Radioactive dating techniques allowed a team led by Fred Jourdan of Curtin University in Perth to precisely measure the age of the eruptions of the Kalkarindji volcanic province, which saw lava cover an area of more than two million square kilometres in the Northern Territory and Western Australia. The results, published in a Geology study, placed the eruptions at 510 million years ago, which is when the Early-Middle Cambrian extinction took place. ‘It has been well documented that this extinction, which eradicated 50 per cent of species, was related to climatic changes and depletion of oxygen in the oceans, but the exact mechanism causing these changes wasn’t known, until now,’ Jourdan said.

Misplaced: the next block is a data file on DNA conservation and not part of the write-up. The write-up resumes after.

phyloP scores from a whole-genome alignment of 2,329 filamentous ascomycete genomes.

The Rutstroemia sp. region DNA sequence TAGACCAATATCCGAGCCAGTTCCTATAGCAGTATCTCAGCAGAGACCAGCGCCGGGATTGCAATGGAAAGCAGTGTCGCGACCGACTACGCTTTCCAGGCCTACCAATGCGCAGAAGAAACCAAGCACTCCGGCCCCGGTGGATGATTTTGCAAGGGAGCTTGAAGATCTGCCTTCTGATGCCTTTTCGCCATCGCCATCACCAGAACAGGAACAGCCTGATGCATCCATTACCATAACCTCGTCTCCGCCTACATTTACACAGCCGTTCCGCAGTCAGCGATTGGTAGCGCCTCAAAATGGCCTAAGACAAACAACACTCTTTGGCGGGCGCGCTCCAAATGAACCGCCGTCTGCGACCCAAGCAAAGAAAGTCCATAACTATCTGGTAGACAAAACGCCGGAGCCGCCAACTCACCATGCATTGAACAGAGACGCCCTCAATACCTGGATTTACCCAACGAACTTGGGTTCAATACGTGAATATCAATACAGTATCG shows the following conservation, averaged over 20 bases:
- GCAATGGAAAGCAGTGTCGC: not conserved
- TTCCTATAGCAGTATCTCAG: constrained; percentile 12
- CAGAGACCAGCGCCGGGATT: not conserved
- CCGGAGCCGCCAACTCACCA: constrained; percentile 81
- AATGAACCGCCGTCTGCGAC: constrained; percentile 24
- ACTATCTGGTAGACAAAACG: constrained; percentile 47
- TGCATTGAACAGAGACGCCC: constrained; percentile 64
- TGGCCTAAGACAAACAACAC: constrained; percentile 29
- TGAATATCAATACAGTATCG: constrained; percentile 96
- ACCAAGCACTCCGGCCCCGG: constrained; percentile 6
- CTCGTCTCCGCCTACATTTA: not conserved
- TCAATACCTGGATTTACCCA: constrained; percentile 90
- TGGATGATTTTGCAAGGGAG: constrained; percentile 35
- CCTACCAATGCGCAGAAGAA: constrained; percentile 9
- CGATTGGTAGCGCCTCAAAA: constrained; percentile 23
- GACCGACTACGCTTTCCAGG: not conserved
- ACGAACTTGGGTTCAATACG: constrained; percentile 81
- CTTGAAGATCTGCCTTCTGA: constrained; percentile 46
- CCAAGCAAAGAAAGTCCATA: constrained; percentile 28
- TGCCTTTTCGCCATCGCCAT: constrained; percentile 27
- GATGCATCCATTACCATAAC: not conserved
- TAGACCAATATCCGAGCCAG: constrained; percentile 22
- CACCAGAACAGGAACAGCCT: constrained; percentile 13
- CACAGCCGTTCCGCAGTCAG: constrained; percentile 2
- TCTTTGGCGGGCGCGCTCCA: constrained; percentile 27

The scientists also measured a depletion of sulphur dioxide from the province’s volcanic rocks, indicating that significant amounts of sulphur would have been released into the atmosphere during the eruptions. The sulphur dioxide discharged by Mount Pinatubo in the Philippines when it erupted in 1991 lowered the average global temperatures by a few tenths of a degree, suggesting that the effect of the much larger Kalkarindji eruptions on the climate would have been catastrophic.
This story was published in the July 2014 edition of Geographical Magazine